There's a cliché saying: the devil is in the detail. It doesn't refer to modelling but it may be adapted. In doing a model one of the most obvious aims is "authenticity" but to some extent this is a chimera. The most "authentic" model would, of course, be the 1:1 version and that would be a nonsense. We may then apply the cliché in a slightly different way, wherein "devil" becomes "seductive attraction".

    I shudder at the way this may be misinterpreted. I am recommending nothing, simply making an observation. An observation born out of receiving Christmas table presents (especially tractors) which have got larger and larger: more rewarding in one sense, less rewarding in another. Nor am I trying to discourage you from doing anything. I felt it necessary to include this qualification after reading in one of your re-comments that I had once suggested or even recommended you take up singing. To me this was the equivalent of saying I told you to spit in church

  8. RR - If you go to a larger scale you facilitate the possibility of even more detail. That can be taken to an infinite degree as the scale increases - I'm not sure what the scientific description is called but it is a scientific paradox and often demonstrated by the measurement of a coastline from ever increasing scale maps.That means that you will STILL be faced with tiny detail as the opportunity for its inclusion becomes possible.

    Plastic modelling became popular back in the fifties and sixties with Airfix kits, usually at 1:72 scale for aircraft. James May was of course an adherent and did a programme where he had the kit scaled up to 1:1. I reckon it will be around on You Tube. It was one of his better efforts.

  9. And for the ultimate model making, go to the NASA/Jet Prop Lab websites and look at the extreme complexity of the Mars exploration project machinery - extending into the next decade - for inspiration ! A slight challenge.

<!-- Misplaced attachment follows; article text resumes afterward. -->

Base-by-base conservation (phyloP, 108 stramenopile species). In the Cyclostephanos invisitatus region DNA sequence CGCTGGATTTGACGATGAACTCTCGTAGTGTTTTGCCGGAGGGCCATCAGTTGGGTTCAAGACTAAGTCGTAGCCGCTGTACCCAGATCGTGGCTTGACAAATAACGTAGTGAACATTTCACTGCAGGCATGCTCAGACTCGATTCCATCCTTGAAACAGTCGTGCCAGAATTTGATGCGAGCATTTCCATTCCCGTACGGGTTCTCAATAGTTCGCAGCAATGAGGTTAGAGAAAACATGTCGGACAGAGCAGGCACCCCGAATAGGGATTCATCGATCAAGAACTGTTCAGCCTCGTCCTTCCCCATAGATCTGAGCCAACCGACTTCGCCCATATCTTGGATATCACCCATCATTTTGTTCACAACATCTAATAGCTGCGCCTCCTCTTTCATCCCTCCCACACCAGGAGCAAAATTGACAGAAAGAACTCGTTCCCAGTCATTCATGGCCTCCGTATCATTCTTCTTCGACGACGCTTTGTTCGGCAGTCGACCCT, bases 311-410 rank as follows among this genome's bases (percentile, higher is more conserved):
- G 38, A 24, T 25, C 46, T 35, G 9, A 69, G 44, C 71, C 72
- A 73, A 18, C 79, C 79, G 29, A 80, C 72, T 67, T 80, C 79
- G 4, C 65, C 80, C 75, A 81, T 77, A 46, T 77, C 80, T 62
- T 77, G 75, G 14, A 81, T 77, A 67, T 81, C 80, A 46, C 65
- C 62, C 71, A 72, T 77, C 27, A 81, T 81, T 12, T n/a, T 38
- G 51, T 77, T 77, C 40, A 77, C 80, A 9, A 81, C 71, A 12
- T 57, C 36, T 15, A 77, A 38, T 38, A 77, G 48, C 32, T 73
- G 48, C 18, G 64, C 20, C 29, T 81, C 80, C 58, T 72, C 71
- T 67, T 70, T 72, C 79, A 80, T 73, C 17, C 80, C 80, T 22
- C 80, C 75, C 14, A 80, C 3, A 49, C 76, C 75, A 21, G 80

1. Indeed Gimmer. I’ve followed its development, launch and cruise to Mars using NASA Eyes and munched peanuts before the ‘7 minutes if terror’ of EDL on Thursday.My name is on Perseverance along with about 11 million others. Ingenuity has contacted Earth and all is nominal. If only Revell would do a kit.

  10. Rr - I omitted to say May’s kit was of course the Soitfire.

  11. That's a fascinating video. He has an array of tools, and presumably did a lot of pre assembly painting. Very interesting. And there's no shortage of comments here!

  12. Phreerunner -I think all the painting will have been done with an airbrush. That is something that takes some mastering; I know full well. I have a supposedly mid-range airbrush. When it works it is brilliant but it is so temperamental. The paint has to be thinned to just the right consistency which you can only learn from experience, then the item has to be meticulously cleaned. I think these professionals have several on the go at once for different colours.